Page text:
When you file for Chapter 13 bankruptcy, you must create a repayment plan that lists all of your debts, but the court does not treat every debt the same. According to the United States Courts, debts you must repay in full become priority debts.
Your priority debts will help your trustee to determine if your repayment plan will work because he or she will have to ensure that your income allows for the full repayment of these debts and still leaves you enough money to take care of your regular expenses. You may not pay back other debts you have or you may only repay a small portion of those debts.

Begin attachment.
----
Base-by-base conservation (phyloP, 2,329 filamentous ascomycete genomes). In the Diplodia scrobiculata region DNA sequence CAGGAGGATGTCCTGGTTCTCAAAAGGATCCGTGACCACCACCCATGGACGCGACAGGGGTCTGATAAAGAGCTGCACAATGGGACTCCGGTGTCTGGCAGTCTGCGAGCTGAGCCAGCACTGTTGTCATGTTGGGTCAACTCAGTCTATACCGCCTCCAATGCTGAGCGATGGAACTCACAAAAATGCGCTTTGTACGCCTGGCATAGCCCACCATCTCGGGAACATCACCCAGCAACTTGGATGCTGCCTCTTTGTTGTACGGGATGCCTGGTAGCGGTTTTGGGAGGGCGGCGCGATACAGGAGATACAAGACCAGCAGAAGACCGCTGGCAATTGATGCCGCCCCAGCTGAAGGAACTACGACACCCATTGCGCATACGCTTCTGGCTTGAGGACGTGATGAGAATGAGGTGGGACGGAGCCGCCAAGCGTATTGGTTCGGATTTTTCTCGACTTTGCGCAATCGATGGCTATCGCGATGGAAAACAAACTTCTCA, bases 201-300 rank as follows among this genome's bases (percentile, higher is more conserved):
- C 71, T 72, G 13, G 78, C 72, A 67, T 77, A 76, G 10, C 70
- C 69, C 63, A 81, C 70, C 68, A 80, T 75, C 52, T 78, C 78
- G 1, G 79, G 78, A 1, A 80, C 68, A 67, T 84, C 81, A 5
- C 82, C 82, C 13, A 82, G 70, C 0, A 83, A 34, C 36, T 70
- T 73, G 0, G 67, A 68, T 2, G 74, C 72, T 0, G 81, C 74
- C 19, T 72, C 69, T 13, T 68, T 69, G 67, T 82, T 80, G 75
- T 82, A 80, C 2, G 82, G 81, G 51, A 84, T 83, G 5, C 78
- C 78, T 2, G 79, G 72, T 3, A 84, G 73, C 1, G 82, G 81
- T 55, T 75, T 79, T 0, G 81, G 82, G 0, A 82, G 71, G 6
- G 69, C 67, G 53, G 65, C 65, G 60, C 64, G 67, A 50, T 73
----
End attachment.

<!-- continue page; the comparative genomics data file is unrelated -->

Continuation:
Priority debts are those which you cannot discharge from bankruptcy. You have to be able to fully repay them. However, some creditors of these debts may make an agreement to accept less than the full amount.
Examples of priority debts include taxes, child support and the costs associated with your bankruptcy, such as fees. These debts often have a court order or they are owed to a government entity.
One word about secured debts, such as a mortgage or auto loan: if you decide to keep the collateral you used to secure the debt, then you must repay at least the value of the collateral. While this may seem like these debts become a priority, they are not because you could discharge these debts if you wanted to give up the collateral. You still must repay true priority debts prior to paying secured debts of any kind.